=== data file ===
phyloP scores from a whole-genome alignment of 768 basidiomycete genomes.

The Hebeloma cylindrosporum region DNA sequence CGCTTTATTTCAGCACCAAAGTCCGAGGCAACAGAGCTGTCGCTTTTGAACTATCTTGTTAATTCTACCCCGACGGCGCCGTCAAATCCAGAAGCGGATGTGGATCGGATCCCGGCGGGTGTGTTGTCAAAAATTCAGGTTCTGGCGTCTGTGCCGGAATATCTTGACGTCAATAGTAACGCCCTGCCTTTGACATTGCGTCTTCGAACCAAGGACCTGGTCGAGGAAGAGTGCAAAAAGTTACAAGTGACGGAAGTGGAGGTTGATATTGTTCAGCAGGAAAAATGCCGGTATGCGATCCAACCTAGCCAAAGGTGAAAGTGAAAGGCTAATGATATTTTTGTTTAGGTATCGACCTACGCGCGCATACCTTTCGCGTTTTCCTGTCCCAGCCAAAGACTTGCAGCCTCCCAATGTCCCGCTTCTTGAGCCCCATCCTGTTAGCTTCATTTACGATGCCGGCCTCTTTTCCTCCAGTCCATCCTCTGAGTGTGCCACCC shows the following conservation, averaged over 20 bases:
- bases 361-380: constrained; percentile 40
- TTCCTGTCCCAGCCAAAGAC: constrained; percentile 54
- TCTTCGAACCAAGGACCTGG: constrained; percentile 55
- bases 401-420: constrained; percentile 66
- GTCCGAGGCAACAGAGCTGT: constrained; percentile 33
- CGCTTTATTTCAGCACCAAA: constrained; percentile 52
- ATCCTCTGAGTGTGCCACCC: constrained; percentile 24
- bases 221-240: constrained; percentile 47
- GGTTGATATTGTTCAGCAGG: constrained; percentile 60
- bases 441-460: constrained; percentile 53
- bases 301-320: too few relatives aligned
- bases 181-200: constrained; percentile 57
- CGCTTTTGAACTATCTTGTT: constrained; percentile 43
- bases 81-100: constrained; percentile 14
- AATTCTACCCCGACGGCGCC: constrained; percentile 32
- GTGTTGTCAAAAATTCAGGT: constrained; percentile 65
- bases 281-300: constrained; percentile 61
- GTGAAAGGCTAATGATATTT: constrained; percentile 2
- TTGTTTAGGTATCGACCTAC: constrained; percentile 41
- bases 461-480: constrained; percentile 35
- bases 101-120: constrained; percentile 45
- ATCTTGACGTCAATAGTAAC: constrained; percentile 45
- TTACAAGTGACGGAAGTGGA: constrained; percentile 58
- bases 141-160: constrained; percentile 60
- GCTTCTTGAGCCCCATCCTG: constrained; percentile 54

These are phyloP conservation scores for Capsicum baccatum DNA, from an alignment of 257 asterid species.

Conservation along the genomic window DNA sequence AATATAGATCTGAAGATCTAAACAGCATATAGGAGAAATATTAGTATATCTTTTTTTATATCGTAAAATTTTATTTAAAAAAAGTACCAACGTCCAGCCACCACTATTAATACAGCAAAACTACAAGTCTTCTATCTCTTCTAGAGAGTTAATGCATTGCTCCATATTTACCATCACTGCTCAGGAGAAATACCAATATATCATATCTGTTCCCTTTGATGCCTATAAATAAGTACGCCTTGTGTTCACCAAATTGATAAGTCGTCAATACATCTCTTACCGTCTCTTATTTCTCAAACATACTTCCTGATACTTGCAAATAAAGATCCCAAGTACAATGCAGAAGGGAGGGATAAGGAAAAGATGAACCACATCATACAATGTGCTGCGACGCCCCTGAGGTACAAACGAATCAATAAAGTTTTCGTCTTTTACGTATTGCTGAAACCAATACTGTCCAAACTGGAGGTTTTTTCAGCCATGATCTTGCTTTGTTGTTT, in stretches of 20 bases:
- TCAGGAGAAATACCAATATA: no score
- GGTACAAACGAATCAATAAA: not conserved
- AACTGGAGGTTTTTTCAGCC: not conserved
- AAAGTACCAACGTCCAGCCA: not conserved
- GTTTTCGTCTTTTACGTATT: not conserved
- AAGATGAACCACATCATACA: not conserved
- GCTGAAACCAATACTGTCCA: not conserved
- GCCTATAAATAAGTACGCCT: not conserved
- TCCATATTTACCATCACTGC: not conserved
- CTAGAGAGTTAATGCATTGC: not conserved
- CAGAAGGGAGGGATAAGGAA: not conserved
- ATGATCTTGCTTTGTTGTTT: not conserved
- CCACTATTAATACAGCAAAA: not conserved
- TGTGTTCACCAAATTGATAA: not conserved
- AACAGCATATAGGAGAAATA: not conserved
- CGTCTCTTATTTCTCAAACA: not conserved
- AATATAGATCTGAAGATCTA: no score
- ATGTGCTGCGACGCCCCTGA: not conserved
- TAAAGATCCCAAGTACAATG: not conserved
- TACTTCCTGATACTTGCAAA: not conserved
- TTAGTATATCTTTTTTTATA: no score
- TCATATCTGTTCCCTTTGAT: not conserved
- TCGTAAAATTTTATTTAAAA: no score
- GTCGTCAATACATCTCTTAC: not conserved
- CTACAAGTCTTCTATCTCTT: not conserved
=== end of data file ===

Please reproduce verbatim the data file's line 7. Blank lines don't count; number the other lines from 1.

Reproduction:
- GTCCGAGGCAACAGAGCTGT: constrained; percentile 33